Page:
Who else might the D-backs target this offseason? Spoiler alert: the answer may be “none of the above,” although the team could be in position to pick up an extra piece or two in February as they did with Oliver Perez last year. The jewels of what remains of the free agent class are still Max Scherzer and James Shields, but even as the theoretically more affordable of the two, Shields may have a five-year, $110M deal on the table, as Ken Rosenthal reported. Also in the same piece, Rosenthal reports that sources tell him the D-backs are among some clubs who “have backed off Shields due to the expected price.”

Shields may never really have been in the cards; the D-backs almost certainly explored trading Aaron Hill and Trevor Cahill before moving the as-yet not replaced Miguel Montero, and the front office probably feels as though it’s cut all of the salary it can reasonably cut from this roster. The signing of Yasmany Tomas, however, probably sealed the deal on the D-backs not snagging a top free agent starting pitcher. Mid-tier guys like Jake Peavy are also off the board, and as free agent starting pitchers go, only Brandon Beachy or Chad Billingsley look like possible fits.

The D-backs are an odd team, in that they’re not currently projected to do well at all despite not having any holes on the roster (with one exception). The D-backs have picked four men for the April starting rotation and have a healthy competition set up for the fifth spot. They have waves of starting pitchers due over the course of the season, either from the minors (Archie Bradley) or the DL (Patrick Corbin, Bronson Arroyo). They don’t need starting pitchers. They definitely don’t need relievers. They don’t need outfielders. They don’t need infielders. So if we talk about additional players the D-backs might acquire, we’re not really talking about an area of need, except that pesky catcher position.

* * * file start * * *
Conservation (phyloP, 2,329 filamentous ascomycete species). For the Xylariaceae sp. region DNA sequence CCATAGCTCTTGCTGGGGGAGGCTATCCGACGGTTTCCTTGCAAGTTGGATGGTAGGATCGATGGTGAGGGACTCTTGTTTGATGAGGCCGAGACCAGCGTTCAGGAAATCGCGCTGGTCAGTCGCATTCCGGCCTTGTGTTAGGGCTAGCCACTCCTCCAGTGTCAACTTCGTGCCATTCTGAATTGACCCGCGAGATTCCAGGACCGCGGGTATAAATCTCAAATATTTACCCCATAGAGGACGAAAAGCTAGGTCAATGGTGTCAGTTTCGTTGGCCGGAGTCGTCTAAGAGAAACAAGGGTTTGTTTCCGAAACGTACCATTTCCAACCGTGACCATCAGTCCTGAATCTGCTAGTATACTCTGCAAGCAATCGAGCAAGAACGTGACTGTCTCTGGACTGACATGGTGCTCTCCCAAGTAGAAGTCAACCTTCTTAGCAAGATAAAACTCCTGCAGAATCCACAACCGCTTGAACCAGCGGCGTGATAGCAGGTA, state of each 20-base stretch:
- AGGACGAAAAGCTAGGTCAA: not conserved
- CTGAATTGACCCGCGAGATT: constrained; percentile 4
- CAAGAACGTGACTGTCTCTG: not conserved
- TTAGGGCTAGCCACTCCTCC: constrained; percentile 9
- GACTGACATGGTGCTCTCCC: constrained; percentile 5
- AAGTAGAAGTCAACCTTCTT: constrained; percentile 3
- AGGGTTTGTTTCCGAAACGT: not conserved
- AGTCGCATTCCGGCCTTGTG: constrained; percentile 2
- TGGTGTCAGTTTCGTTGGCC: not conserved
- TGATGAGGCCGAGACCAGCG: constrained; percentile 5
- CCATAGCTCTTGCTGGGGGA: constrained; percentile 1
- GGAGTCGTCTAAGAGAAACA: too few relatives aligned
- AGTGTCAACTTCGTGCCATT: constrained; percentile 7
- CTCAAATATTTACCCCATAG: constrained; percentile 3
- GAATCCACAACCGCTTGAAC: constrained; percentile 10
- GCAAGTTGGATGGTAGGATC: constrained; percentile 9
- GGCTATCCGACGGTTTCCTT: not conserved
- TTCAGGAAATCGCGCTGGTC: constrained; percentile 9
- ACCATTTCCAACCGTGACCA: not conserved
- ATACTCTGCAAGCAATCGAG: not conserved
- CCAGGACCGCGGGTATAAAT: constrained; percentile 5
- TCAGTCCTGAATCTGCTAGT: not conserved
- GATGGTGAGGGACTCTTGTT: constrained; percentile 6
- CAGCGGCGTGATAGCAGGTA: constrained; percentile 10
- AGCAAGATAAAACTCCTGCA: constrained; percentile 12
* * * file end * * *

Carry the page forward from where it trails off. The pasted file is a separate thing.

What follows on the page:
But what about Dan Haren? Over the weekend, we learned that Haren has indeed asked for a trade after the unusual transaction that sent him from the Dodgers to the Marlins. Haren had one of a very few vesting options that actually vested in the 2014 season, and that must have been some big relief, as he wanted to stay in Southern California with his family (and Jeff Wiser, and a bunch of wild parrots that say “Kershaw” a lot). When Haren was then traded to the Marlins with Dee Gordon, the Dodgers sent the equivalent of his salary with him, but didn’t attach it to Haren actually playing (as in, Haren could retire, and the Marlins would keep the new money without having to pay Haren’s salary). But Haren would like to pitch another year, if possible, and the Dodgers are out, the Angels are now almost definitely out, and the Padres are supposedly set. Joe Frisaro reported that Haren requested he be sent to a team that plays “out West” and had spring training in Arizona. Well, don’t the D-backs fit his needs better than, say, the Mariners? In an offseason in which the D-backs front office has made a number of unrelated moves seemingly motivated by opportunity, a trade for Haren wouldn’t stick out as strange. The team hasn’t added anything for 2015 that it hasn’t also added for 2016 and 2017, so it’s probably not likely. Also complicating the leverage of a team like the D-backs is that Haren has pretty much declared that he won’t pitch for the Marlins. For that reason, we can expect that the Marlins won’t send any cash with Haren unless it’s to get a prospect, since they won’t be paying Haren either way.

So put Scherzer and Shields aside. Among the other 8 of MLBTR’s top 10 remaining free agents, only Colby Rasmus is even a theoretical fit for the roster, and even he is seemingly blocked. The only way Rasmus makes sense is if Mark Trumbo or David Peralta is moved, with Ender Inciarte still pushed to a fourth outfielder role. I expect that internally, the team acknowledges that a long-term outfield spot needs to be kept free for Tomas, for at least a while. Rasmus makes sense as a left-handed bat and if he were under team control somewhere for a reasonable salary (like he was last year), a Rasmus/Trumbo swap would make a ton of sense for the team (especially if it could extract some extra value due to the super sexiness of home runs). It was only a few weeks ago that Jeff and I believed that the D-backs were only partway through a greater plan (really cemented by the Wade Miley trade). Realistically, there’s only one month left now for maneuvering, and that alone might designate a Rasmus signing as extremely unlikely, what with it necessarily being a two-step process.